President Egils Levits is holding talks with all parties at Rīga Castle on a one-by-one basis before nominating anyone to assemble a workable coalition but on Monday morning clearly signalled that current Prime Minister Krišjānis Kariņš was in the leading position after his New Unity party topped the polls.
In an interview on Latvian Television's "Morning Panorama" program, Levits stated that his decision will depend on the negotiations with the representatives of all seven parties that entered the parliament. According to him, negotiations on the creation of a coalition will not be easy, because the parties have different visions. The president believes that one of the main issues will be the breadth of the coalition.
Mathematically, it is possible to create a coalition from just three parties: New Unity, the United List and the National Alliance. However, such a coalition would have a narrow majority with 54 seats in the 100 seat Saeima. Levits believes that a broader coalition would be better, including the Progressives party, though the left-leaning Progressives and the right-leaning National Alliance are ideologically at odds on several key issues, particularly with regard to social policies.
"My position would be that the coalition should be workable, that it should be able to last for four years and that it should have a serious reform program where all parties work together and not try to bite each other," Levits said.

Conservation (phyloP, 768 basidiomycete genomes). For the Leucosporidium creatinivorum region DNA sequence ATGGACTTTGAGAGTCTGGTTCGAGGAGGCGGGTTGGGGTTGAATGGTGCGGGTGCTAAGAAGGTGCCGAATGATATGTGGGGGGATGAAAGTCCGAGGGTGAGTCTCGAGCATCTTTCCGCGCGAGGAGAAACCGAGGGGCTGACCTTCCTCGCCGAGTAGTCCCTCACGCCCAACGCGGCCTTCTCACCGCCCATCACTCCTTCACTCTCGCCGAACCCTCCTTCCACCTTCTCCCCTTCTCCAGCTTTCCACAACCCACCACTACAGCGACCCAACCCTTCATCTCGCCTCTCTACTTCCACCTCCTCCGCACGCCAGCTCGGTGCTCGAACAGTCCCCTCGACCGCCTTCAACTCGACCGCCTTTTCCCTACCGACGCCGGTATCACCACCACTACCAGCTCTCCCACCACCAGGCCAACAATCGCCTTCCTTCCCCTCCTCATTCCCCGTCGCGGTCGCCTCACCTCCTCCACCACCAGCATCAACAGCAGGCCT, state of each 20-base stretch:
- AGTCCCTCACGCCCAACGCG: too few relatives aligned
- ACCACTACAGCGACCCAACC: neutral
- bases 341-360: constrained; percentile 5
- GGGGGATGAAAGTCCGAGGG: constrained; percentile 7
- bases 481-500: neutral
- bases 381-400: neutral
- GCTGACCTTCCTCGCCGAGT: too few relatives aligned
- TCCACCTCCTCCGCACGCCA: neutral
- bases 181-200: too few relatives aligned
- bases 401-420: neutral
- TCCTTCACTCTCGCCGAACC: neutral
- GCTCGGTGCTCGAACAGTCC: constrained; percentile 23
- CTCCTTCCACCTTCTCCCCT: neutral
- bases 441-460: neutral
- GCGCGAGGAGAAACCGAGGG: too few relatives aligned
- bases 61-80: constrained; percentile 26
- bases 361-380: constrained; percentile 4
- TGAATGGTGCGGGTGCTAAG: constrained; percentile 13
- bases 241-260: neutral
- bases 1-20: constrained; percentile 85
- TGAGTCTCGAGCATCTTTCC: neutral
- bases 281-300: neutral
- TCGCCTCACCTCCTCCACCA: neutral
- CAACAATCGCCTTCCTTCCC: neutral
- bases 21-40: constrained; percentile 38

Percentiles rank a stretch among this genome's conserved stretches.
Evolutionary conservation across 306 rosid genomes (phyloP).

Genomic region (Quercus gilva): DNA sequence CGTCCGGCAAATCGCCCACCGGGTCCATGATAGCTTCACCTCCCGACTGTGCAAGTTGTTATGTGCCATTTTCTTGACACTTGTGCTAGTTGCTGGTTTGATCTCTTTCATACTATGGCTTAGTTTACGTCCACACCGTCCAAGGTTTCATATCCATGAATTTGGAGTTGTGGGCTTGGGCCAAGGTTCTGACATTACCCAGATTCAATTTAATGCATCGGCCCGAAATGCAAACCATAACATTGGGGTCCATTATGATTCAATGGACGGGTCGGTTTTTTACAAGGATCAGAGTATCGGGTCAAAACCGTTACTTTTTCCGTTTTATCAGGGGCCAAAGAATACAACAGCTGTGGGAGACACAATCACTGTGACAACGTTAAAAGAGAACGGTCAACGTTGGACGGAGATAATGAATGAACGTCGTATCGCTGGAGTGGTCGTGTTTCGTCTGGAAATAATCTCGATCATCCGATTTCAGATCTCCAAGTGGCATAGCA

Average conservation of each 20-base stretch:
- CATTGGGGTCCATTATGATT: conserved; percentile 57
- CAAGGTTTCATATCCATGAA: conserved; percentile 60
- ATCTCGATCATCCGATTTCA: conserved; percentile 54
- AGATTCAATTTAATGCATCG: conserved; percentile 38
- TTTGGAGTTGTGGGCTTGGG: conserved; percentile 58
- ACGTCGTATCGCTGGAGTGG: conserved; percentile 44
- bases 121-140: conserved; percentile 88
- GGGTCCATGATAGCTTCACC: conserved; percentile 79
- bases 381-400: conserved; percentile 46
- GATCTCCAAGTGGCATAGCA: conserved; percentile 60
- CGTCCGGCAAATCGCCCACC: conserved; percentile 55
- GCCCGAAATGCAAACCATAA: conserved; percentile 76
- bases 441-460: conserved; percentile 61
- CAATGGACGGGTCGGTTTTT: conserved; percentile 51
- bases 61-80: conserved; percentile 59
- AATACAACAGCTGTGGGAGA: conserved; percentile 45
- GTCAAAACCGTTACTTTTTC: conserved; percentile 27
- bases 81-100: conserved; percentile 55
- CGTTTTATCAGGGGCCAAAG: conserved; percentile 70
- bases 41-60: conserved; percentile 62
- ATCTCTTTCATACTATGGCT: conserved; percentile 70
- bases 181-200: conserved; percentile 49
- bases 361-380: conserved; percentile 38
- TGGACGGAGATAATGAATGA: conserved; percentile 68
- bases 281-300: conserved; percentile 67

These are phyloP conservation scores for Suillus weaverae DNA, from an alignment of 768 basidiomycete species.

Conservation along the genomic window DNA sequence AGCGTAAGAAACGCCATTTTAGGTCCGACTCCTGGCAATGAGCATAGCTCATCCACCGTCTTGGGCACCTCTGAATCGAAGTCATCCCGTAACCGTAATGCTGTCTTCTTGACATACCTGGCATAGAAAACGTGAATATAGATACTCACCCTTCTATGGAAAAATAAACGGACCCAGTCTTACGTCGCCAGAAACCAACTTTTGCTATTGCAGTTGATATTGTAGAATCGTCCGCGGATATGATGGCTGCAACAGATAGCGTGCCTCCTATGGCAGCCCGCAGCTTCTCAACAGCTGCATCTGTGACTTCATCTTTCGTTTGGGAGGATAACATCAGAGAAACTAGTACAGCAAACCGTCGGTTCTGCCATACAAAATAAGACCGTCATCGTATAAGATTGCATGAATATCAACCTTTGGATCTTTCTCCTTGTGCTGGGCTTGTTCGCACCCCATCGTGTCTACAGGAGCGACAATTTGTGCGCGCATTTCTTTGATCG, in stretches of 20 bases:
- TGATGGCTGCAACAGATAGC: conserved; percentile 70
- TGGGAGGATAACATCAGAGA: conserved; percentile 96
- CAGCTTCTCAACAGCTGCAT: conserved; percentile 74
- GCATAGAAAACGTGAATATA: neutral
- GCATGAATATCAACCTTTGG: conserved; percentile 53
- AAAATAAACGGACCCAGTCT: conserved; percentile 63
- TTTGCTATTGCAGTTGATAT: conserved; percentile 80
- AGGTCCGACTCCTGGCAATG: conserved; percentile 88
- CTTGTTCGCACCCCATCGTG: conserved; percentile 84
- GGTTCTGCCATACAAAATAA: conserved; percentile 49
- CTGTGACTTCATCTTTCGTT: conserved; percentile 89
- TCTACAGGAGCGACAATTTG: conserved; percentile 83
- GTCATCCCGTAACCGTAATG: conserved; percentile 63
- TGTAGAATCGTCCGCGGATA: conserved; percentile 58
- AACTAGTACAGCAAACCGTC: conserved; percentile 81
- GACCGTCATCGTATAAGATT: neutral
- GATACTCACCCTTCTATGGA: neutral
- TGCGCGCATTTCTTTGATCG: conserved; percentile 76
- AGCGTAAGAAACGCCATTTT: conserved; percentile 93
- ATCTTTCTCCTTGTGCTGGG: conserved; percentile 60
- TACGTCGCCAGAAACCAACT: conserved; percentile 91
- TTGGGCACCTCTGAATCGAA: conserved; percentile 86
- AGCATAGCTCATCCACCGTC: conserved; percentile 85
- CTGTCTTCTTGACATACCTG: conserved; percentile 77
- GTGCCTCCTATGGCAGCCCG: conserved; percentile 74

President Levits said he would name a prime ministerial candidate at the end of the negotiation process, not at the beginning.
Levits stated that there is a high probability of forming a new coalition within a month, however, he is not completely sure about it. He said that October is a working month to prepare the foundations for the new coalition. Thus, the new coalition could be ready in November.
"You don't need to drag it out. Those parties that are capable of being in a coalition, they also understand this and will get to work," the president said.
He mentioned economic reforms, scientific development and social cohesion as three of the important issues on which he will expect clear commitments from parties.
The head of state said that he wants to see economic reforms and serious plans to transform the economy so that Latvia no longer lags behind Lithuania and Estonia, but is ahead of them. The president emphasized that everyone always talks about how important science and technology are, but he also wants to see a serious program to quickly develop these areas. It is also important to unite society around the Latvian language and culture in order to overcome the legacy of Soviet colonialism, he said.
FORMING A GOVERNMENT
Immediately after a Saeima election, another process entirely begins as the parties elected size each other up and think about who they are prepared to cooperative with and who they are not. This does not always coincide with their pre-election promises in this regard.
It is up to the President to nominate someone to try to form a government. The President may choose whoever he or she thinks has the best chance of forming a viable administration, so it does not necessarily have to be the leader of the party that has won the most seats.
The President will usually give a candidate a fairly brief fixed period of a few days or a week in which to assemble a potential government. If the nominee cannot do so, the President will try someone else. This can involve days and even weeks of horse-trading among the parties, during which time the previous administration retains executive power in an interim capacity.
When the parties have come to agreement by drawing up and signing a coalition agreement, government declaration and government action plan, as well as outlining the distribution of ministerial portfolios, the new government is put to vote by the Saeima. A majority is required and if the motion passes, the government is up and running.